Dignity in Public Perception-The negative impact of stereotypical images of disability currently portrayed in mass media and in popular art forms harms both public perception and the individual’s sense of dignity. We need broad communication strategies targeted at reversing these discriminatory portrayals, and a better understanding of disabilities in order to reduce the over-representation of persons with disabilities.
Dignity in the Community-Practical alternatives in the area of personal care and housing are critical to maximize autonomy for persons with disabilities in an environment where their own needs are self-directed and barrier-free. Employment issues need to be addressed, to enhance opportunities for persons with disabilities to contribute their skills and benefit from economic participation.
Dignity in Law-The judiciary in Canada, through s. 15 - the equality provision of the Canadian Charter of Rights and Freedoms - has provided a cornerstone for the protection of disability rights. Key advances include the legal duty to accommodate those with disabilities, which should be seen as a first step, rather than an end in itself.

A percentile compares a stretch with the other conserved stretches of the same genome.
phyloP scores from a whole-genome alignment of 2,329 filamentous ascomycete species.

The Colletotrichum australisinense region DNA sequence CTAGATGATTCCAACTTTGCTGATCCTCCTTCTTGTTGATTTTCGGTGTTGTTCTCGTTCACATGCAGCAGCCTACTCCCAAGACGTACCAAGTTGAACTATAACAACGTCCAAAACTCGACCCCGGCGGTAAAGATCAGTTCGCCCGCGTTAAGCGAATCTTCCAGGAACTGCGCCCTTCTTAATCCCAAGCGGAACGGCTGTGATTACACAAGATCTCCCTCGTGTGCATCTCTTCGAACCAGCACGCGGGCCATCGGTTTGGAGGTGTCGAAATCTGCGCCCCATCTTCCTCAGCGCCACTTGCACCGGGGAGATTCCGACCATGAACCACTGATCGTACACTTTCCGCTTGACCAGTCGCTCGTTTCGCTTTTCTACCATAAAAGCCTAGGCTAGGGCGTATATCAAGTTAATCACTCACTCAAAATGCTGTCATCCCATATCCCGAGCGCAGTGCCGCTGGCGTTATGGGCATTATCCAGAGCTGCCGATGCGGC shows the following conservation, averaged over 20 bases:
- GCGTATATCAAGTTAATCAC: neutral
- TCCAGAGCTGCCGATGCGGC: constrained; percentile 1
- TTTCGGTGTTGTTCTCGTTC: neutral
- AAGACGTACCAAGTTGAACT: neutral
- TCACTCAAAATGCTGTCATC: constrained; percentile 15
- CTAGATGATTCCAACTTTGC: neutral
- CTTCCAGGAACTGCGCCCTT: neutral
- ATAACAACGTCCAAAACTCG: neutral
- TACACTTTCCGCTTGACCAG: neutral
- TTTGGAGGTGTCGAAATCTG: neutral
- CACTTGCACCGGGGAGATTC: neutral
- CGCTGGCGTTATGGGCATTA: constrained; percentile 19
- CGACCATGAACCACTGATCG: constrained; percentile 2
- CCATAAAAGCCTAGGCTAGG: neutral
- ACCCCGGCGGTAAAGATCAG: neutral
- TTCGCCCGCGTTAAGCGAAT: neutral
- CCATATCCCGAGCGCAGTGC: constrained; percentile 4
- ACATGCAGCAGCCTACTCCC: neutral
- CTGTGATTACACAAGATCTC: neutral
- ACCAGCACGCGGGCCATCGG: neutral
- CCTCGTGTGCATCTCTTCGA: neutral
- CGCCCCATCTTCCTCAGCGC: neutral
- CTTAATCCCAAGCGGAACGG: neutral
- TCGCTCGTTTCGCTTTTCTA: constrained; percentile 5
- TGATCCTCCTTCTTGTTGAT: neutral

Dignity in Public Policy-Policy initiatives that have been introduced in recent years - including the Accessibility for Ontarians with Disabilities Act - illustrate both opportunities and barriers in developing effective policy to address the needs of the disabled. Improvements are needed, along with a reversal of the negative impact brought by government funding cuts.
Dignity of Self-Through the removal of social and economic barriers - leading to empowerment and overcoming alienation and exclusion - the dignity of the disabled self can be reclaimed.
Dignity in Future-The recently ratified UN Convention on the Rights and Dignity of Persons with a Disability combines the protection of individual and group rights, while creating a framework for positive policy and public perception changes. It provides employers and their managers with an ideal opportunity to create workplace environments that are of change, policy initiative, and attitudinal transition - a forward-looking goal that will create a broad, common consensus, and hope for persons with disabilities.